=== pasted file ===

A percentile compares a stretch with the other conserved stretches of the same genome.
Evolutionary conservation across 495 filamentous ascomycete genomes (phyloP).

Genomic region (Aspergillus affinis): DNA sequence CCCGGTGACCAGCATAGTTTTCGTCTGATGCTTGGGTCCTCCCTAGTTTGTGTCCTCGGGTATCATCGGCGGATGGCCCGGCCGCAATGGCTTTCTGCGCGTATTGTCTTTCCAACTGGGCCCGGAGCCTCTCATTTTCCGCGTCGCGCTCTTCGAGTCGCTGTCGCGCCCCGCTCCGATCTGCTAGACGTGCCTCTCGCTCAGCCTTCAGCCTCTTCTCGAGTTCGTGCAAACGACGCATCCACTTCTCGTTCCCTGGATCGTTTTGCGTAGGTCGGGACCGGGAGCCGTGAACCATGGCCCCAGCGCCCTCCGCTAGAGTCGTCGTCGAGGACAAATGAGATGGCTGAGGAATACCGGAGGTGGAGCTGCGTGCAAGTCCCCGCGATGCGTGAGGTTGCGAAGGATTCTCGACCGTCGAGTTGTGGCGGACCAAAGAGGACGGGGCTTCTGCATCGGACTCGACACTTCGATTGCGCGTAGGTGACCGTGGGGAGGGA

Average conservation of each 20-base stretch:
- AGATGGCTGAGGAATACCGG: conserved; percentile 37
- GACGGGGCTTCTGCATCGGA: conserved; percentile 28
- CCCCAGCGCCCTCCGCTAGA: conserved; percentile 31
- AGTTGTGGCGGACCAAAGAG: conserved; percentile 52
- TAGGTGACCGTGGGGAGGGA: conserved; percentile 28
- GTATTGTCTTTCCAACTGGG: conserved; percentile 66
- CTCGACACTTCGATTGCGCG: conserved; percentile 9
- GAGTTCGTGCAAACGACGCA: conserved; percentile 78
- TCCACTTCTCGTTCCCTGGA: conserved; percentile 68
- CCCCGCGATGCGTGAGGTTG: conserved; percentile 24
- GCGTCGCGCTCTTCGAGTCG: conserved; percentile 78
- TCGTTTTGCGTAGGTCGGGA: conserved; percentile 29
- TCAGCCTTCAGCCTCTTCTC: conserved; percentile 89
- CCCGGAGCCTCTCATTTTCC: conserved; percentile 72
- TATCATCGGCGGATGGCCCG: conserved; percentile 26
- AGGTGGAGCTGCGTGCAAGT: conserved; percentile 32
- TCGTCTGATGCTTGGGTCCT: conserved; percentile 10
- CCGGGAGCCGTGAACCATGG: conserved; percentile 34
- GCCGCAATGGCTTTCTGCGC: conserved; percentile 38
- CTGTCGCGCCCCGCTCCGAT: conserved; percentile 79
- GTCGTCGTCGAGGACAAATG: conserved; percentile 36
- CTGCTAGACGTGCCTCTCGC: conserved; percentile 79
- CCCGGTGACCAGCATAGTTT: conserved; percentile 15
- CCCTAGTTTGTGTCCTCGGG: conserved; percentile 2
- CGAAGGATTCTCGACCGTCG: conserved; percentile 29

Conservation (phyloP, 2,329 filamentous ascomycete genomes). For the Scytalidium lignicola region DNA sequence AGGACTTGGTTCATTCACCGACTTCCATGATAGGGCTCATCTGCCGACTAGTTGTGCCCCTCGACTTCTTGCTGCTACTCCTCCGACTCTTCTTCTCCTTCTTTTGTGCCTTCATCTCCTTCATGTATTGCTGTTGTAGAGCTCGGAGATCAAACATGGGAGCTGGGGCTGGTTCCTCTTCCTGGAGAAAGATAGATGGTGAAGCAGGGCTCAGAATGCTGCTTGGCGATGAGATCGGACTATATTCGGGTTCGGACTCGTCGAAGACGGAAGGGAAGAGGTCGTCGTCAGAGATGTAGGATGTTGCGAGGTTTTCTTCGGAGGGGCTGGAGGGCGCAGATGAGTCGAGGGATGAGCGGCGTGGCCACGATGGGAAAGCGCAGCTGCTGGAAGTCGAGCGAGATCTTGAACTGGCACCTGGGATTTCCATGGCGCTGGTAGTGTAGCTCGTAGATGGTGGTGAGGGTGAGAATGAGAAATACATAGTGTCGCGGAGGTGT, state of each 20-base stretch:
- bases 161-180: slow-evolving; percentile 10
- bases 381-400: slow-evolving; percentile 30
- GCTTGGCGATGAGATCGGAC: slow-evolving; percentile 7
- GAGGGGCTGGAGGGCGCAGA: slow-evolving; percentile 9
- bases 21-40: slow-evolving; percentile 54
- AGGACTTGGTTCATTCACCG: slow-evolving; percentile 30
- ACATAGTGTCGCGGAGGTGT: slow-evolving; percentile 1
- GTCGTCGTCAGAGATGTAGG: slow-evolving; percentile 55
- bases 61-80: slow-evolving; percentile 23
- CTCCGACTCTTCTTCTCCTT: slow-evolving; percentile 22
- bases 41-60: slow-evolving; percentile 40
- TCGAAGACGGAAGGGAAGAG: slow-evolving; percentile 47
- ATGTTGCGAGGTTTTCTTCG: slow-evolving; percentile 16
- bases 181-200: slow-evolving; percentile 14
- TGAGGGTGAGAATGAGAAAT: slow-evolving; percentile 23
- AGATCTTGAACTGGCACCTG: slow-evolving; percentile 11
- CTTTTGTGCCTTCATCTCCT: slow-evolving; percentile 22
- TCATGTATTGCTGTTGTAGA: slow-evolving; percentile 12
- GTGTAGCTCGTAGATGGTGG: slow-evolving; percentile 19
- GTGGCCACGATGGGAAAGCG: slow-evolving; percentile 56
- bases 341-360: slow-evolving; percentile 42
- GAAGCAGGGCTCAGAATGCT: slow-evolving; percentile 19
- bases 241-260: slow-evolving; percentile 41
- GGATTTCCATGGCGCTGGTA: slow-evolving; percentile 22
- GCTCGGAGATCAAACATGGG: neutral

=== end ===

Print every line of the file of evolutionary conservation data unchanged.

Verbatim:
A percentile compares a stretch with the other conserved stretches of the same genome.
Evolutionary conservation across 495 filamentous ascomycete genomes (phyloP).

Genomic region (Aspergillus affinis): DNA sequence CCCGGTGACCAGCATAGTTTTCGTCTGATGCTTGGGTCCTCCCTAGTTTGTGTCCTCGGGTATCATCGGCGGATGGCCCGGCCGCAATGGCTTTCTGCGCGTATTGTCTTTCCAACTGGGCCCGGAGCCTCTCATTTTCCGCGTCGCGCTCTTCGAGTCGCTGTCGCGCCCCGCTCCGATCTGCTAGACGTGCCTCTCGCTCAGCCTTCAGCCTCTTCTCGAGTTCGTGCAAACGACGCATCCACTTCTCGTTCCCTGGATCGTTTTGCGTAGGTCGGGACCGGGAGCCGTGAACCATGGCCCCAGCGCCCTCCGCTAGAGTCGTCGTCGAGGACAAATGAGATGGCTGAGGAATACCGGAGGTGGAGCTGCGTGCAAGTCCCCGCGATGCGTGAGGTTGCGAAGGATTCTCGACCGTCGAGTTGTGGCGGACCAAAGAGGACGGGGCTTCTGCATCGGACTCGACACTTCGATTGCGCGTAGGTGACCGTGGGGAGGGA

Average conservation of each 20-base stretch:
- AGATGGCTGAGGAATACCGG: conserved; percentile 37
- GACGGGGCTTCTGCATCGGA: conserved; percentile 28
- CCCCAGCGCCCTCCGCTAGA: conserved; percentile 31
- AGTTGTGGCGGACCAAAGAG: conserved; percentile 52
- TAGGTGACCGTGGGGAGGGA: conserved; percentile 28
- GTATTGTCTTTCCAACTGGG: conserved; percentile 66
- CTCGACACTTCGATTGCGCG: conserved; percentile 9
- GAGTTCGTGCAAACGACGCA: conserved; percentile 78
- TCCACTTCTCGTTCCCTGGA: conserved; percentile 68
- CCCCGCGATGCGTGAGGTTG: conserved; percentile 24
- GCGTCGCGCTCTTCGAGTCG: conserved; percentile 78
- TCGTTTTGCGTAGGTCGGGA: conserved; percentile 29
- TCAGCCTTCAGCCTCTTCTC: conserved; percentile 89
- CCCGGAGCCTCTCATTTTCC: conserved; percentile 72
- TATCATCGGCGGATGGCCCG: conserved; percentile 26
- AGGTGGAGCTGCGTGCAAGT: conserved; percentile 32
- TCGTCTGATGCTTGGGTCCT: conserved; percentile 10
- CCGGGAGCCGTGAACCATGG: conserved; percentile 34
- GCCGCAATGGCTTTCTGCGC: conserved; percentile 38
- CTGTCGCGCCCCGCTCCGAT: conserved; percentile 79
- GTCGTCGTCGAGGACAAATG: conserved; percentile 36
- CTGCTAGACGTGCCTCTCGC: conserved; percentile 79
- CCCGGTGACCAGCATAGTTT: conserved; percentile 15
- CCCTAGTTTGTGTCCTCGGG: conserved; percentile 2
- CGAAGGATTCTCGACCGTCG: conserved; percentile 29

Conservation (phyloP, 2,329 filamentous ascomycete genomes). For the Scytalidium lignicola region DNA sequence AGGACTTGGTTCATTCACCGACTTCCATGATAGGGCTCATCTGCCGACTAGTTGTGCCCCTCGACTTCTTGCTGCTACTCCTCCGACTCTTCTTCTCCTTCTTTTGTGCCTTCATCTCCTTCATGTATTGCTGTTGTAGAGCTCGGAGATCAAACATGGGAGCTGGGGCTGGTTCCTCTTCCTGGAGAAAGATAGATGGTGAAGCAGGGCTCAGAATGCTGCTTGGCGATGAGATCGGACTATATTCGGGTTCGGACTCGTCGAAGACGGAAGGGAAGAGGTCGTCGTCAGAGATGTAGGATGTTGCGAGGTTTTCTTCGGAGGGGCTGGAGGGCGCAGATGAGTCGAGGGATGAGCGGCGTGGCCACGATGGGAAAGCGCAGCTGCTGGAAGTCGAGCGAGATCTTGAACTGGCACCTGGGATTTCCATGGCGCTGGTAGTGTAGCTCGTAGATGGTGGTGAGGGTGAGAATGAGAAATACATAGTGTCGCGGAGGTGT, state of each 20-base stretch:
- bases 161-180: slow-evolving; percentile 10
- bases 381-400: slow-evolving; percentile 30
- GCTTGGCGATGAGATCGGAC: slow-evolving; percentile 7
- GAGGGGCTGGAGGGCGCAGA: slow-evolving; percentile 9
- bases 21-40: slow-evolving; percentile 54
- AGGACTTGGTTCATTCACCG: slow-evolving; percentile 30
- ACATAGTGTCGCGGAGGTGT: slow-evolving; percentile 1
- GTCGTCGTCAGAGATGTAGG: slow-evolving; percentile 55
- bases 61-80: slow-evolving; percentile 23
- CTCCGACTCTTCTTCTCCTT: slow-evolving; percentile 22
- bases 41-60: slow-evolving; percentile 40
- TCGAAGACGGAAGGGAAGAG: slow-evolving; percentile 47
- ATGTTGCGAGGTTTTCTTCG: slow-evolving; percentile 16
- bases 181-200: slow-evolving; percentile 14
- TGAGGGTGAGAATGAGAAAT: slow-evolving; percentile 23
- AGATCTTGAACTGGCACCTG: slow-evolving; percentile 11
- CTTTTGTGCCTTCATCTCCT: slow-evolving; percentile 22
- TCATGTATTGCTGTTGTAGA: slow-evolving; percentile 12
- GTGTAGCTCGTAGATGGTGG: slow-evolving; percentile 19
- GTGGCCACGATGGGAAAGCG: slow-evolving; percentile 56
- bases 341-360: slow-evolving; percentile 42
- GAAGCAGGGCTCAGAATGCT: slow-evolving; percentile 19
- bases 241-260: slow-evolving; percentile 41
- GGATTTCCATGGCGCTGGTA: slow-evolving; percentile 22
- GCTCGGAGATCAAACATGGG: neutral